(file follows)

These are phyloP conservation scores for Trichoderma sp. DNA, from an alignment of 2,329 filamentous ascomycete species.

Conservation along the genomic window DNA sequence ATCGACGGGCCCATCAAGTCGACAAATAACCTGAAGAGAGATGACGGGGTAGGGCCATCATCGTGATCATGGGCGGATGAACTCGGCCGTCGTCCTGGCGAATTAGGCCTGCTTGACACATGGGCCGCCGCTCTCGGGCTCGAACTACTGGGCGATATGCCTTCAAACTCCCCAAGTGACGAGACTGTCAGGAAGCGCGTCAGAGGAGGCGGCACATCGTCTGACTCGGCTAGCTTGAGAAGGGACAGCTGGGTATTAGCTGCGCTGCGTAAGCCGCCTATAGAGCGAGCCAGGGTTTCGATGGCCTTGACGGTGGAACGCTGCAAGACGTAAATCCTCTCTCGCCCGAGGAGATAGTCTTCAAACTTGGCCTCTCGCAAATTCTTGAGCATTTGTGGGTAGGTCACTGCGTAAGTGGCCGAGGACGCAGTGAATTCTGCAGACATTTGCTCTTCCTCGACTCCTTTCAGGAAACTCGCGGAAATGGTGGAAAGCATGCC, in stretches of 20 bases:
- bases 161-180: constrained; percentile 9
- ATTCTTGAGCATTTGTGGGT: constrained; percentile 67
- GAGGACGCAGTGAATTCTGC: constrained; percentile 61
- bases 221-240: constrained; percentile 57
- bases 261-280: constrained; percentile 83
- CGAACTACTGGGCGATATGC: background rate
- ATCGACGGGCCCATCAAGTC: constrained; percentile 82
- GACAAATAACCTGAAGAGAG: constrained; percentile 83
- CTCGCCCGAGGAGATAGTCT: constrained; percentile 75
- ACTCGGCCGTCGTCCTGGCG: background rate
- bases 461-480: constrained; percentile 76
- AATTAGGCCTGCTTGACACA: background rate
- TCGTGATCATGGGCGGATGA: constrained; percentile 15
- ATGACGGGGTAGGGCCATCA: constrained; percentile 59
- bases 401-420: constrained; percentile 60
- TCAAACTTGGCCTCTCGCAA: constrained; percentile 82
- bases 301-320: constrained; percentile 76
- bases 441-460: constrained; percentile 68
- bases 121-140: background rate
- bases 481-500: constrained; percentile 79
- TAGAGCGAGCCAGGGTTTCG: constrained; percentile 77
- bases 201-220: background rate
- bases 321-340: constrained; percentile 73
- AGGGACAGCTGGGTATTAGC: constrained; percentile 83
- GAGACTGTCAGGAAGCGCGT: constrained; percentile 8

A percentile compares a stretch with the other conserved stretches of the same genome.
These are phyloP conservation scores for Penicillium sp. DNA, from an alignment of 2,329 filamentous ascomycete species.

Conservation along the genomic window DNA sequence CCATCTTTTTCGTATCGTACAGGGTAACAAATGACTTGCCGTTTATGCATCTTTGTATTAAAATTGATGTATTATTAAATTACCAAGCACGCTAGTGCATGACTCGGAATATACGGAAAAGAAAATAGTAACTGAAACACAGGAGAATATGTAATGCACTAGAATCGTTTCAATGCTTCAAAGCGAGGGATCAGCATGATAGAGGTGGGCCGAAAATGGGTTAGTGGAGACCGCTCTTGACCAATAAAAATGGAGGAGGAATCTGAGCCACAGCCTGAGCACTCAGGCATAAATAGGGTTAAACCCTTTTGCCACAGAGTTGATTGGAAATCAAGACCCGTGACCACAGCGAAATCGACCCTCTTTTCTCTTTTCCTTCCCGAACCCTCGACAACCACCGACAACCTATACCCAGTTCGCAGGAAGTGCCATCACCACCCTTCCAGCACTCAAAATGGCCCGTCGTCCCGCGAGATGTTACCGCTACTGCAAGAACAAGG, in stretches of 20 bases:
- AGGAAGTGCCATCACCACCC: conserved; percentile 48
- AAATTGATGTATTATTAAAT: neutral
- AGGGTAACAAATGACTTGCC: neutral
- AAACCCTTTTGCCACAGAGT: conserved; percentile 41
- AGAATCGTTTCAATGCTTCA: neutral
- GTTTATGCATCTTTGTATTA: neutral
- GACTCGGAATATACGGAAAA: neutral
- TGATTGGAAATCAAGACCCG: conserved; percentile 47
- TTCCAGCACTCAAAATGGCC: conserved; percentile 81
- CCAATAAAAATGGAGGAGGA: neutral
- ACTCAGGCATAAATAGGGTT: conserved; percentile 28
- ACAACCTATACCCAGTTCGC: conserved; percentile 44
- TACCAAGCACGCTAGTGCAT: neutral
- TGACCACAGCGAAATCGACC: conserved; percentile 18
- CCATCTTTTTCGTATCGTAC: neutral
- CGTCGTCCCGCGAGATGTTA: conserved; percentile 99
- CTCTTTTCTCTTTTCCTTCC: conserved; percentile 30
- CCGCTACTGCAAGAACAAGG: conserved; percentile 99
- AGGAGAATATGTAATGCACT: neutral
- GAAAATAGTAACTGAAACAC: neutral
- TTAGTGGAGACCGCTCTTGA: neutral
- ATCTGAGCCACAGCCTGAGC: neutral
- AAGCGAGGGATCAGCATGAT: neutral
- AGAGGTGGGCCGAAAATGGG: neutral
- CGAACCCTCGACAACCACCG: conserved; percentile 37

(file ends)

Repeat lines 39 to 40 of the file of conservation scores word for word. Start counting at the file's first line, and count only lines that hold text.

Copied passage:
- TTCCAGCACTCAAAATGGCC: conserved; percentile 81
- CCAATAAAAATGGAGGAGGA: neutral